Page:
I arrive at the Albuquerque Storehouse at 8:00 am on a Wednesday morning. The doors don’t open until 8:45 and already the line has snaked around the building. In 2009 New Mexico was ranked twelfth on the list of most food insecure states in the nation; one in every six New Mexicans will seek food assistance this year; and furthermore 43% of New Mexicans benefiting from food assistance are children.
The Storehouse is the largest “Food Rescue, Food Share organization in New Mexico” and currently provides food assistance to about 360 people per week. Citizens can visit the Storehouse once a month for food and once a month for clothing. They require only a New Mexico ID, and no proof of financial insecurity. This makes the Storehouse an excellent resource for people who are currently facing an unforeseen hardship and may need extra help to get themselves and their families through the month.
I met with the Storehouse’s press representative Lisa Giering who spoke to me about the inner workings of the pantry. The Storehouse is a partner of the New Mexico Roadrunner Food Bank, which distributes over 26 million pounds of food to New Mexico food pantries every year. While both institutions are nonprofits, the Storehouse must pay for the food it receives from Roadrunner, at nineteen cents per pound of nonperishable items, plus the cost of transportation.
In fact, most of the food the Storehouse distributes is purchased with a yearly food budget of about $58,000, or 10% of their total yearly budget. Lisa explained how the bureaucracy of food pantries can be challenging. Lack of resources such as available grants and willing donors can create some competition amongst groups like these. Yet Lisa seemed able to focus on the reason these agencies exist: “I feel that if someone gets fed, no matter how they get fed, it’s a good thing.”
To me her statement brought up larger issues of nutrition and sustainability that can be difficult to reconcile in these situations. When I visited the Roadrunner Food Bank I was shocked by the 500 pound bag of Captain Crunch cereal and the pudding snack packs that were finding their way into children’s after school backpacks. Yet chances are the snacks would really help these kids over the course of the weekend, when they weren’t being fed at school. Lisa pointed out the health paradox so many New Mexican children are suffering from: many are overweight and malnourished.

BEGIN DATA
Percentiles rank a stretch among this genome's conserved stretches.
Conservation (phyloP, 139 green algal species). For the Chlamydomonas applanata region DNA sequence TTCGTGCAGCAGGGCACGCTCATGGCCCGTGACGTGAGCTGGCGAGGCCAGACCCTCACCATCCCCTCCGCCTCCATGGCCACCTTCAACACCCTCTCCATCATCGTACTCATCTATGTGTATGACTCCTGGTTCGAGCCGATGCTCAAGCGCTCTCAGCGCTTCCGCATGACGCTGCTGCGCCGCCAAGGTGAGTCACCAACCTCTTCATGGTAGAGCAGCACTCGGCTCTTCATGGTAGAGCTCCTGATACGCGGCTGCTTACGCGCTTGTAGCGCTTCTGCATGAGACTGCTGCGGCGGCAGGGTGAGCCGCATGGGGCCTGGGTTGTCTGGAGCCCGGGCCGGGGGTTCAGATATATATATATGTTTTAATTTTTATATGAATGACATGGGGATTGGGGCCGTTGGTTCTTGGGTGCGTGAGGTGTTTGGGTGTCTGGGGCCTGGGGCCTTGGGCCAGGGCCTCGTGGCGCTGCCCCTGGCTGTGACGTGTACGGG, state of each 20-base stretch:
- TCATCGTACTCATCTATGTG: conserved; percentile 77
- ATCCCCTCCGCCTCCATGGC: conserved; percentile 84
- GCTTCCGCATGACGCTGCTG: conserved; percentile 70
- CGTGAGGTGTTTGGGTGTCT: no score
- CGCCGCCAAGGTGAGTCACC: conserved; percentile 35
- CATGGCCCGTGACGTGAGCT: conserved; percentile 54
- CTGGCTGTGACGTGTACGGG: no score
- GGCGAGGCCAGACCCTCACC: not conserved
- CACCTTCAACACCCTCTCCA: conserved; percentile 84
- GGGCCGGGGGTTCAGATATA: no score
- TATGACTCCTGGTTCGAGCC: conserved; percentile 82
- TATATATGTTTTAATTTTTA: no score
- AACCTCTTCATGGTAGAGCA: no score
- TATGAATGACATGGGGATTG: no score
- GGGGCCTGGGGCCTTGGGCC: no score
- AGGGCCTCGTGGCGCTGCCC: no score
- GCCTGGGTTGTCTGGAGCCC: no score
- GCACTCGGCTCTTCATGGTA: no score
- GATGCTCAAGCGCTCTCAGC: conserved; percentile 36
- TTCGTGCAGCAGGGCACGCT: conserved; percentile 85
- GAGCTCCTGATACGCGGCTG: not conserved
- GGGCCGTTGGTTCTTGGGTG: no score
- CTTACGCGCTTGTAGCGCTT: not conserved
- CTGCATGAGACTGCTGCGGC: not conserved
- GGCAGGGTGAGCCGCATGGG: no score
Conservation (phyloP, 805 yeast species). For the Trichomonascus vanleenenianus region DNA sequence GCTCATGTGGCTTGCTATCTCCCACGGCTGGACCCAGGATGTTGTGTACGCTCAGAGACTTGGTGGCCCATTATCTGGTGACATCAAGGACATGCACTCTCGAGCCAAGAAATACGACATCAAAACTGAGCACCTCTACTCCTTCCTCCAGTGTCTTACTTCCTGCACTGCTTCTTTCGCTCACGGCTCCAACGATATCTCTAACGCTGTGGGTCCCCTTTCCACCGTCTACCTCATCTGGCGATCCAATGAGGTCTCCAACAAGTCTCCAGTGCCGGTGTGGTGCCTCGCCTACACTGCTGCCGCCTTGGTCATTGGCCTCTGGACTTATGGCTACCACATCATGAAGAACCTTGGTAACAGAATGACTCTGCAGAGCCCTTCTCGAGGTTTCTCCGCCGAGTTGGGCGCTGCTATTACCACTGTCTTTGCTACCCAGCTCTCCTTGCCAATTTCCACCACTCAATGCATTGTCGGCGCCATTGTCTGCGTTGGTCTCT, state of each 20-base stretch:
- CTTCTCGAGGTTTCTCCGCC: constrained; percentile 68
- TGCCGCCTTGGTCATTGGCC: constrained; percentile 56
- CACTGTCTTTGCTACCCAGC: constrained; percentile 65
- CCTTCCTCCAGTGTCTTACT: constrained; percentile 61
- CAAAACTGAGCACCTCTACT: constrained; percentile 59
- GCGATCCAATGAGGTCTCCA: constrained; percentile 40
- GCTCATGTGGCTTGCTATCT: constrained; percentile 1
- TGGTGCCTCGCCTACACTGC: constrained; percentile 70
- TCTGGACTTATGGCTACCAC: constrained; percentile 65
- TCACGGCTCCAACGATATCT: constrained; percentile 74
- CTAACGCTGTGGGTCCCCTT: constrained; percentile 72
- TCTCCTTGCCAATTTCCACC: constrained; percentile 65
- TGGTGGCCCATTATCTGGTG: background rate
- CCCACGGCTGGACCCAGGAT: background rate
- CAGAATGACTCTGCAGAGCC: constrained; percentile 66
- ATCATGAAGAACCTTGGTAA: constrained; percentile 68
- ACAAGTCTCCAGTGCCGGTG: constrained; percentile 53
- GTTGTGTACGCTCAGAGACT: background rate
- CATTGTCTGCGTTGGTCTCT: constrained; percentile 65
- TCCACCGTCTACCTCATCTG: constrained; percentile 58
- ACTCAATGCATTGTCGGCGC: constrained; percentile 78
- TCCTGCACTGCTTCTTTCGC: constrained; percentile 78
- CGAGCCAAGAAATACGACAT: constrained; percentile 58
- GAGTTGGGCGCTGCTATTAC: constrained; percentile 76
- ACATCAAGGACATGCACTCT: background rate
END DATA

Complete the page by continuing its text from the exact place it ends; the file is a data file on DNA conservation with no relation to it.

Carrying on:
I asked Lisa if the Storehouse held any partnerships with local farmers, and unfortunately the answer was no. She said that she had been approached by local groups but no one had followed through. Also that it’s “hard to count on local farms” and even harder to transport produce and keep it fresh long enough to distribute it. The Storehouse takes donations of all kinds and sizes. If you find yourself with a surplus of fruits and veggies, or you want to make a difference in your community, no matter how small, you can bring donations to the back entrance of the Storehouse located at 106 Broadway SE. As Lisa said, “Small change, small involvement, is still powerful.”
Here’s what I took away from this experience: it’s important to get involved with organizations like the Storehouse, whether it be because you or your family is in need of some food, or simply because you want to make an impact on your local community. Lisa and I discussed the ways in which Albuquerque is growing socially and economically as a city, “but not for everyone that it should be.” With the influx of the film industry and hip places like Nob Hill and Downtown, it seems easier to gloss over the fact that New Mexico has one of the highest rates of poverty in the United States, and that almost 50% of single mother households live below the poverty line. While some of us are disconnected from the realities of these statistics, visiting the Storehouse, bringing donations, and volunteering can help to ground us, and remind us what it means to live sustainably.
-Posted by Magdalena